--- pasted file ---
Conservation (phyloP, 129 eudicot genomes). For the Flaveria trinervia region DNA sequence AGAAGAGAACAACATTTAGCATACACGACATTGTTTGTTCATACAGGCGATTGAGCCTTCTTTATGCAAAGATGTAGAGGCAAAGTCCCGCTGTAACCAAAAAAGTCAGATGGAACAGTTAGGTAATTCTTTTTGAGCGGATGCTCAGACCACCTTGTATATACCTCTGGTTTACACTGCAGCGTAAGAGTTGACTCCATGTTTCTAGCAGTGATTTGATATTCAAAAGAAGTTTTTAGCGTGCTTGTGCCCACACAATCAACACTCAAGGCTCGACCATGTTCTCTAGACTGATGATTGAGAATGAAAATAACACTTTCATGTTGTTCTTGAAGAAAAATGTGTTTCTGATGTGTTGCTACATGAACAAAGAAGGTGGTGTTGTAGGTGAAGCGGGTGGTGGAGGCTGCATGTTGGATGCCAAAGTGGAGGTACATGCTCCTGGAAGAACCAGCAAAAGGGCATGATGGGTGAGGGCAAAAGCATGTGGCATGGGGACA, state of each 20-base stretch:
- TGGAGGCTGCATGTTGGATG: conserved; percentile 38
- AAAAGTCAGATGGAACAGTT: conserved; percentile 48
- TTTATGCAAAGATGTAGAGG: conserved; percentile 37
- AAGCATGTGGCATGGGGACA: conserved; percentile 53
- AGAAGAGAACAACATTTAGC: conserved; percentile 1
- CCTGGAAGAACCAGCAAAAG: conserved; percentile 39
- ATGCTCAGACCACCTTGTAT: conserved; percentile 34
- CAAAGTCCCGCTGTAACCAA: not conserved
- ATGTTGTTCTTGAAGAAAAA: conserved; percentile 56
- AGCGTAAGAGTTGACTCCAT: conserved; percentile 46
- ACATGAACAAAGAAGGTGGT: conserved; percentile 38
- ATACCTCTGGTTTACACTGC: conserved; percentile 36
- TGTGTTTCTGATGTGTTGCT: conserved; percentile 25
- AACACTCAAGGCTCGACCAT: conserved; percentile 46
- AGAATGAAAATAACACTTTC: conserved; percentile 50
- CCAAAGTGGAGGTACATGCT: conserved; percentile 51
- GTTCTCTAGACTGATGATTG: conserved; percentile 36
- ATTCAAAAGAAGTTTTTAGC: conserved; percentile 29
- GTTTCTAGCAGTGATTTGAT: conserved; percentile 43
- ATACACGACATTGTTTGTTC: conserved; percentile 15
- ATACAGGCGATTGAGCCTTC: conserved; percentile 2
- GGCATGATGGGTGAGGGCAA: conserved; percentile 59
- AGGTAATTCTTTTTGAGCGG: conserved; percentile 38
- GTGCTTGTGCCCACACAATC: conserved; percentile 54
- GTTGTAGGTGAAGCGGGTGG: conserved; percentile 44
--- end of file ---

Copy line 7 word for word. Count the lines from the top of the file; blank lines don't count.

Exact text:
- CCTGGAAGAACCAGCAAAAG: conserved; percentile 39